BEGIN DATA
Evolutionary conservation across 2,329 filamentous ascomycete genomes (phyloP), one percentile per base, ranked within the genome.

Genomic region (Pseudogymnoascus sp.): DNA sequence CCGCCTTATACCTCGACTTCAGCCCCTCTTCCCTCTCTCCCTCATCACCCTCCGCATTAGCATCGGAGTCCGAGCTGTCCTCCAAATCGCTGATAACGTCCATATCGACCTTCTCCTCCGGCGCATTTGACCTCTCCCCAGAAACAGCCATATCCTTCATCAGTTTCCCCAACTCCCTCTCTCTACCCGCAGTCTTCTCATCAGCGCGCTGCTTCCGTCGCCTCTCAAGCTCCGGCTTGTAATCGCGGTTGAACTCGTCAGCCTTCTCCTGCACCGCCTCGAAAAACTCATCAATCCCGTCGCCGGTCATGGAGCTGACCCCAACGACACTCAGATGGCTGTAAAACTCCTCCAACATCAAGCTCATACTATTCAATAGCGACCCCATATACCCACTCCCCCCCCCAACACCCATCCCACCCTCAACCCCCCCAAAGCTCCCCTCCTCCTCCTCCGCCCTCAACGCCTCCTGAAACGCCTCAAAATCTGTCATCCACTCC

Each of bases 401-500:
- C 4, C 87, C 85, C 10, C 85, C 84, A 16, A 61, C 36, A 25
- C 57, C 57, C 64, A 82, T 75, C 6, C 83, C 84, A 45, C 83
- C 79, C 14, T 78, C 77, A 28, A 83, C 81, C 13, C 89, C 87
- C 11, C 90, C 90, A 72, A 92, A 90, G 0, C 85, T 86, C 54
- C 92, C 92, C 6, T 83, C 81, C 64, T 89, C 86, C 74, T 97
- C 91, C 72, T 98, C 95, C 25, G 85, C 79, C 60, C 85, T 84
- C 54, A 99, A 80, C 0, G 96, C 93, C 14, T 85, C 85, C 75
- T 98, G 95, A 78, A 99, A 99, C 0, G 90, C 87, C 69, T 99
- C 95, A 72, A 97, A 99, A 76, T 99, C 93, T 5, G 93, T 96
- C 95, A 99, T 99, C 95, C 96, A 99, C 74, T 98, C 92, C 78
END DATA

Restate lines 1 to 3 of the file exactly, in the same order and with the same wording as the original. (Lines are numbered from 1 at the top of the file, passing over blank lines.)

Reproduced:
Evolutionary conservation across 2,329 filamentous ascomycete genomes (phyloP), one percentile per base, ranked within the genome.

Genomic region (Pseudogymnoascus sp.): DNA sequence CCGCCTTATACCTCGACTTCAGCCCCTCTTCCCTCTCTCCCTCATCACCCTCCGCATTAGCATCGGAGTCCGAGCTGTCCTCCAAATCGCTGATAACGTCCATATCGACCTTCTCCTCCGGCGCATTTGACCTCTCCCCAGAAACAGCCATATCCTTCATCAGTTTCCCCAACTCCCTCTCTCTACCCGCAGTCTTCTCATCAGCGCGCTGCTTCCGTCGCCTCTCAAGCTCCGGCTTGTAATCGCGGTTGAACTCGTCAGCCTTCTCCTGCACCGCCTCGAAAAACTCATCAATCCCGTCGCCGGTCATGGAGCTGACCCCAACGACACTCAGATGGCTGTAAAACTCCTCCAACATCAAGCTCATACTATTCAATAGCGACCCCATATACCCACTCCCCCCCCCAACACCCATCCCACCCTCAACCCCCCCAAAGCTCCCCTCCTCCTCCTCCGCCCTCAACGCCTCCTGAAACGCCTCAAAATCTGTCATCCACTCC

Each of bases 401-500: